Defense Secretary Robert Gates on Tuesday called for an overhaul of restrictions on high-tech exports, arguing reform is necessary to strengthen national security.
Gates criticized the existing system as outdated, arguing it fails to prevent harmful exports even as it makes it more difficult for the U.S. to export useful technologies to its allies.
“The United States is thought to have one of the most stringent export regimes in the world. But stringent is not the same as effective,” Gates said in an address to the Business Executives for National Security.
“A number of lapses in recent years — from highly sensitive materials being exported to vital homeland security capabilities being delayed — have underscored the flaws of the current approach,” he said.
An updated system also needs to account for the fact that the U.S. military now takes advantage of many commercially manufactured items, such as electronic components, he said.
The export controls system, intended to safeguard sensitive technologies that could be used for military and commercial purposes, has not been updated in decades.
An extensive overhaul would require action by Congress, something that in the past has been scuttled over national-security concerns. The last major effort ended shortly after the terror attacks of Sept. 11, 2001.
Gates’s speech was highly anticipated in business circles and could lend momentum to a new effort in Congress to move forward with export-control changes.
The lone holdover from the George W. Bush administration in President Barack ObamaBarack ObamaOvernight Tech: FCC chief gives states more control over internet subsidies | Dems urge Trump to veto bill blocking online privacy rules | House boosts its mobile security Overnight Defense: Pentagon considers more troops for Afghanistan | McCain, Graham won't back short-term funding | GOP defends Trump rules of engagement Paul Ryan sells out conservatives with healthcare surrender MORE’s Cabinet, Gates commands the respect of both Democrats and Republicans in Congress and brings credibility to the issue through his extensive experience.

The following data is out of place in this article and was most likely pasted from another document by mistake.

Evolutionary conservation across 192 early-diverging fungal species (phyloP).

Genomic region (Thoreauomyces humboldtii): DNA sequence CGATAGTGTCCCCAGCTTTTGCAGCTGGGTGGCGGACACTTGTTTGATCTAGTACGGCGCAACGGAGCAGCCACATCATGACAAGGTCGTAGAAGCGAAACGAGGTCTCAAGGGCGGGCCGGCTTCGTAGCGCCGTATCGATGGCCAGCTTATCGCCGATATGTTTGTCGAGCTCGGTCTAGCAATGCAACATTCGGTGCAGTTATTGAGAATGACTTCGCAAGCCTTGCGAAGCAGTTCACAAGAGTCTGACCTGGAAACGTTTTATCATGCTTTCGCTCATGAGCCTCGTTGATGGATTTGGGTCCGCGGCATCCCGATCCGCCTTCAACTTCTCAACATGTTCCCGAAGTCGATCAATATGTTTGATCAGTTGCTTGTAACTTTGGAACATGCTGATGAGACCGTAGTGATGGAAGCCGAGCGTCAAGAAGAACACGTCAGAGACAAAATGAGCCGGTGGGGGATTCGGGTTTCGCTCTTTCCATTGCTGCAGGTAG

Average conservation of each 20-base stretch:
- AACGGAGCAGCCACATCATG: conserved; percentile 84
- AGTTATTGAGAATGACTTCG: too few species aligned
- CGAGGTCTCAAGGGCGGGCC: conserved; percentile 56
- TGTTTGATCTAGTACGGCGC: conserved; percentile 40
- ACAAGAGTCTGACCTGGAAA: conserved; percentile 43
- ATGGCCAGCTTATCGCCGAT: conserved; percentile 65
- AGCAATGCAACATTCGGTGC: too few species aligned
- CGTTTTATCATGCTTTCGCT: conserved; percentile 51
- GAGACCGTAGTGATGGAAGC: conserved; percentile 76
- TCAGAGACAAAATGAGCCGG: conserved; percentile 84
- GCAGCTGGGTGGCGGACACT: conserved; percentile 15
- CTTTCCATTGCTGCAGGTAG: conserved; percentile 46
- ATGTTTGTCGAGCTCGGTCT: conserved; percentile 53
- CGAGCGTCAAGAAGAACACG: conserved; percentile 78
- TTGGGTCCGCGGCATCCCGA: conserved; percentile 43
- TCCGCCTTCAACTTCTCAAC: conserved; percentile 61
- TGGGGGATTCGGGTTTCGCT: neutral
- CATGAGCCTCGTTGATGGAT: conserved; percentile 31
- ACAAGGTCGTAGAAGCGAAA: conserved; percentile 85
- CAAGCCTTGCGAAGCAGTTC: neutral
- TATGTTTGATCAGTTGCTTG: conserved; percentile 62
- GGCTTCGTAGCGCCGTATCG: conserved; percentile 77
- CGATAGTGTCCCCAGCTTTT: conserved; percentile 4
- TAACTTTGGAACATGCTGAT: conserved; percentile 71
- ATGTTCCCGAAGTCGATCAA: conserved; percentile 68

The speech is expected to revive an intense debate on Capitol Hill on how best to protect U.S. high technologies while boosting the economic output of businesses and manufacturers that for years have complained of being hamstrung by a cumbersome and outdated export-controls system.
Gates indicated that the Obama administration is looking to have legislative backing for its major overhaul this year, and the chairman of the House Foreign Affairs Committee, Rep. Howard Berman (D-Calif.), is moving ahead with legislation to completely revise the Export Administration Act.
Berman said he is closely consulting with Obama’s senior advisers and will “carefully” consider administration proposals.
House Armed Services Committee Chairman Rep. Ike Skelton (D-Mo.) welcomed Gates call for reform and said the effort would “better protect Americans.” Skelton expressed confidence that lawmakers can work with Gates and the administration team “to make sure that the system protecting our technology is as excellent as the technology itself.
Skelton’s Republican counterpart, Rep. Buck McKeon (Calif.) warned that reform needs to result “in greater protection and monitoring of key defense items and technologies.”
Critics for years have made arguments similar to the ones presented by Gates on Tuesday: The present system does not always control the export of dangerous technologies, while restrictions on the trade of some goods that are now widely available in the commercial market only have the effect of hurting U.S. companies.